Stories about Photos from July, 2013
Aydasara Ortega's Facebook wall has been transformed into an exhibit space, where she and others, "reclaim their physical and mental space" by making hand-crafted paper.
Rudi Solaris left his native Honduras because his fellow cops tried to kill him. Levi Bridges tell his story in our series on Migrant Journeys in Latin America.
The Indian Memory Project describes itself as "a visual and oral history of the Indian subcontinent via family archives". Global Voices has spoken to founder Anusha Yadav about what inspired her to set up the website, and how it works.
Brazil has passed a law authorizing the cultivation of sugar cane for the first time in areas of the Amazon forest and surrounding wetlands and savanna, causing concern among environmentalists.
The recent protests in Turkey seem to have generated questions about identity in France, with the French asking themselves variations of, "Do we share the same values?"
Political tensions in St. Kitts continue to rise following the arrest of the former People's Action Movement leader Lindsay Grant during a protest march in the capital last Friday.
As a plan to remove Istanbul's Gezi park sparked a mass uprising in Turkey in recent weeks, the people of Serbia were faced with a similar fight. A planned highway was set to destroy a 600-year-old oak tree in central Serbia, but after days of protests, the government seems to...
On Sunday, July 7, the number of protesters in the streets of the Bulgarian capital was unprecedented, as tens of thousands of citizens marched in the streets, again demanding the resignation of the current regime. But after 27 days of anti-government protests in Bulgaria, the leadership of this Eastern European country has so far made no changes.
Families of Saudi detainees marked the Third Detainees Day to protest the arbitrary detention of their loved ones. Saudi Arabia is one of the few remaining absolute monarchies in the world and has a devastating human rights record which includes arbitrarily detaining over 30,000 people.
Al Jazeera has come under fire in Egypt for what many describe as its “biased” reporting during and following the ousting of former Egyptian president Mohamed Morsi on July 4. The Qatar-based channel is being accused of siding with the Muslim Brotherhood and being its mouthpiece.
Abdications by two European kings within few months have unleashed in Spain speculations about a possible stepping down by king Juan Carlos in favour of his son Felipe. Meanwhile, Belgium is getting ready to receive a new king who is trutsted by few people.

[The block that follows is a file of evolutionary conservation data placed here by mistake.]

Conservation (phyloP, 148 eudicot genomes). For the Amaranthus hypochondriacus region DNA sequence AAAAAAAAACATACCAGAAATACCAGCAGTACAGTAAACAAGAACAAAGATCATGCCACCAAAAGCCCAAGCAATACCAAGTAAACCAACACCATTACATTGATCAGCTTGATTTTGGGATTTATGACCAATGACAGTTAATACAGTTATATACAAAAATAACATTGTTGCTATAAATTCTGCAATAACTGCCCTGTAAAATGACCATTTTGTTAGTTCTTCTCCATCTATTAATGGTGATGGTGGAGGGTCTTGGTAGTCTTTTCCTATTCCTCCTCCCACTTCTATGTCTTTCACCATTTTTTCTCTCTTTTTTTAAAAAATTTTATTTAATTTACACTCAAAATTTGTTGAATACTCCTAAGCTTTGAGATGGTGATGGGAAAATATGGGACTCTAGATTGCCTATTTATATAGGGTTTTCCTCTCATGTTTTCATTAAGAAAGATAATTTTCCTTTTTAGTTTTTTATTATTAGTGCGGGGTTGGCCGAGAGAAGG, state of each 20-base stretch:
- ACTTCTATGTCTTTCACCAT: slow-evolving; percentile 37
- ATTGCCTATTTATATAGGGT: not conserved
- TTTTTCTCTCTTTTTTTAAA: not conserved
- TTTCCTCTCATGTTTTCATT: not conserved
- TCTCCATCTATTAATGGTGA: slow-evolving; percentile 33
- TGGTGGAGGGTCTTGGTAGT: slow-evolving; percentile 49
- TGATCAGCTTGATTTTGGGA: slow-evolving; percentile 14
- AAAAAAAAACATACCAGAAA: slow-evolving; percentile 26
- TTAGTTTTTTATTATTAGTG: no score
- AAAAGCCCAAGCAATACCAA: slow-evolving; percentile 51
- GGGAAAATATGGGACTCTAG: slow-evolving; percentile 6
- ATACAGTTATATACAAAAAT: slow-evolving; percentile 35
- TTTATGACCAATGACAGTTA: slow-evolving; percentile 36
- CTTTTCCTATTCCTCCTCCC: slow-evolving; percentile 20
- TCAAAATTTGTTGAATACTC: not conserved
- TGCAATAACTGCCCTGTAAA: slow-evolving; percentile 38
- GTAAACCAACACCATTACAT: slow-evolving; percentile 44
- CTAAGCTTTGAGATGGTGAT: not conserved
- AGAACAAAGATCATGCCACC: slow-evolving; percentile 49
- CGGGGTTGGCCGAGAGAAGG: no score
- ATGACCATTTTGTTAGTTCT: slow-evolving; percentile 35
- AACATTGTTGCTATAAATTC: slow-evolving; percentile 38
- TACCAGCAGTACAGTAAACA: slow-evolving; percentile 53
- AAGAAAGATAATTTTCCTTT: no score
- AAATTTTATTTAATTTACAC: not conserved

The Press Association of Madrid organized a debate on Twitter about citizen journalism in its third "Tweet-debate" of the #Tuitsyperiodigno (#Tweetsanddignifiedjournalism) cycle put forth by the association with the goal of addressing various aspects of journalism.
The US meddling in Egyptian affairs – and the coverage of news networks, particularly CNN, of the political developments in Egypt – came under fire last night. The ousting of former Egyptian president Mohamed Morsi after a year in office ushered celebrations across the country, as well as a bout of violence between pro- and anti-Morsi supporters.
The first migrant workers' union was formed on May 25, 2013 in Taiwan to improve foreign fishermen's working conditions.
The much anticipated face-off between Muslim Brotherhood supporters and protesters who called for the ousting of former Egyptian president Mohamed Morsi took place today [June 6, 2013]. The drama unfolded live on television, and was broadcast by local and international channels. At least 17 people were killed and more than 400 protesters injured in clashes across Egypt today, which many on social media described as “expected” and “surreal.”
Brazilian weapons firm Condor has a strong business interest in the Middle East, where its tear gas canisters have recently been used against protesters. Brazilian investigative journalism agency Pública reports.
It's a twist rarely seen in Caribbean politics where party loyalties are fierce, but political tensions are high in St. Kitts and Nevis following the defection of two senior ministers. The move has left the government in a minority position, the Prime Minister has not summoned Parliament in more than six months, and people are taking to the streets in protest.
Tear gas canisters made in Brazil were used to stifle protests in Turkey recently. Brazilian investigative journalism agency Pública reports.
Massive protests calling on Egyptian president Mohamed Morsi to step down continue across Egypt for the third day.